Mr. Toby Penn

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Can you KenKen: Japanese puzzle game created by a math teacher

What happens if you combine Scanword and online Sudoku? The Japanese KenKen brain training system has already become popular in Japan and the USA, Australia and Germany, India and the United Arab Emirates. More than 3,000,000 books have been sold worldwide, translated into 15 languages, and recordings of international KenKen competitions are garnering a record number of views on YouTube. Anna Kachan-Yurina tells what kind of puzzle it is.

Eksmo Publishing House has released a series of four books “KenKen. The Japanese Brain Training System. From the simple puzzles in Book 1 to the most difficult and difficult in Book 4.

Author KenKen Tetsuya Miyamoto is a Japanese math teacher who wanted to make his lessons for children more interesting and effective. Then he came up with this intelligent simulator that has become so popular.

KenKen develops cognitive abilities, improves memory, attention and logical thinking. Suitable for both children and adults.

KenKen Rules

The puzzle consists of a grid with numbers and signs of four arithmetic operations. It is necessary to fill the rows and columns with numbers so that they contain the full set of numbers, but do not repeat themselves. But in the block outlined with a bold line, the numbers can be repeated. The number of digits that can be used depends on the size of the grid. An arithmetic sign in a block means that if this action is performed on all digits in the block, you get a number in the upper left corner of the block. In the most difficult Sudoku puzzles, there are no signs of arithmetic operations at all. Usually, tasks are completed for a while. The best players fill the grid in just a minute. And this, of course, is a real challenge for all intellectuals.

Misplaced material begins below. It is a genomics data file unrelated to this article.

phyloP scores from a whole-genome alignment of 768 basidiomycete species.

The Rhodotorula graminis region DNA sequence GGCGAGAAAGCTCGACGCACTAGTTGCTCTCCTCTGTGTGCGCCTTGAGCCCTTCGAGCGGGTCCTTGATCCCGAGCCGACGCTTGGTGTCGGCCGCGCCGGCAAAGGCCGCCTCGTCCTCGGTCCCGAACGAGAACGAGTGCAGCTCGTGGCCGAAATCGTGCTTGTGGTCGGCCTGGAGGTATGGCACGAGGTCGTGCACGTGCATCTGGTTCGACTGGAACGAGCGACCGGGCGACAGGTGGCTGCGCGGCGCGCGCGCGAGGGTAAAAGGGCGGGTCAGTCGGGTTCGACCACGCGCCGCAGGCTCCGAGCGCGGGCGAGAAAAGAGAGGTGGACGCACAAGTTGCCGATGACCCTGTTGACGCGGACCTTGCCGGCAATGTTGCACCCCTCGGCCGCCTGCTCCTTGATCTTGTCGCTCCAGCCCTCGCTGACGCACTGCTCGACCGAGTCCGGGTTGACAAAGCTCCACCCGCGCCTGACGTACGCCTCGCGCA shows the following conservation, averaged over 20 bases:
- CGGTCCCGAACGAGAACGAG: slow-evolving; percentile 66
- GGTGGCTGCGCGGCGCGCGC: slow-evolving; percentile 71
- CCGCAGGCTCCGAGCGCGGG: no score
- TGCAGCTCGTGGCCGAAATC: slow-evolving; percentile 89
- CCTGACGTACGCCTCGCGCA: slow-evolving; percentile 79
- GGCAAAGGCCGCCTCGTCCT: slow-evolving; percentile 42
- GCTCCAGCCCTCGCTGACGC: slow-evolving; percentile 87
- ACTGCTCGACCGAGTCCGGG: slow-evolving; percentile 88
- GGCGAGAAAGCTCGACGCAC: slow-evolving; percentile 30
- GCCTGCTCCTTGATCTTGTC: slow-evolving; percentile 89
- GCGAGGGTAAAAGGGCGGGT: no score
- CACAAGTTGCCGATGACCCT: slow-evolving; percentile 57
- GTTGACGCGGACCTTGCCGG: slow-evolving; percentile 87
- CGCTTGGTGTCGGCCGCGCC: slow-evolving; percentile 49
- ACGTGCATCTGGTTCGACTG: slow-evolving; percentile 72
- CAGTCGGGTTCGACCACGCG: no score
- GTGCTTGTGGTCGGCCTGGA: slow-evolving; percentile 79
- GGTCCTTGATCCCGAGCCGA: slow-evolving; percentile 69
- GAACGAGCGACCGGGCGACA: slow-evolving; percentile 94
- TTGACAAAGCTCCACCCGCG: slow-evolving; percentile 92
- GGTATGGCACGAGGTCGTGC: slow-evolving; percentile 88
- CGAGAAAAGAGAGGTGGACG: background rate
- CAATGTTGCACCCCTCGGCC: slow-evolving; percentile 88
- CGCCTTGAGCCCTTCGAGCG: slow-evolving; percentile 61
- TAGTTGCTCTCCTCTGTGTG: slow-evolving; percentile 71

"Ken" in Japanese means "wisdom", and "KenKen" means "wisdom squared". Solving puzzles teaches you to think flexible and practical. Creator KenKen Tetsuya Miyamoto believed that often in math lessons they give some formulas that you don't really understand, you just demonstrate the ability to give out some artificial things that you have memorized. But when you solve KenKen, you really understand what you did. You start to understand math.

Learning to play KenKen is as easy as tic-tac-toe, KenKen can be learned by everyone. You don't have to be good at math. You just need to be able to add. In Japan, a tournament was held, the youngest participant was five years old, and the oldest was 75. KenKen uses numbers, not words, so people from all over the world and of all ages can play the game.

Many people think that web Sudoku is a math puzzle, because it uses numbers, but in fact it is a logic game, and numbers are just symbols, they can be replaced with anything, for example, images of fruits and vegetables.

KenKen contains all the elements of Sudoku, but when solving KenKen, the brain works differently. The easiest KenKen level is much easier than Sudoku, and the hardest level can cause much more difficulty. Scanwords cannot be compared to KenKen, as they use words, not numbers. KenKen are beginning to be solved with interest by both scanword lovers and Sudoku lovers.

KenKen is highly addictive. Even NY Times puzzle editor Will Shorts said he "got hooked on it from the beginning."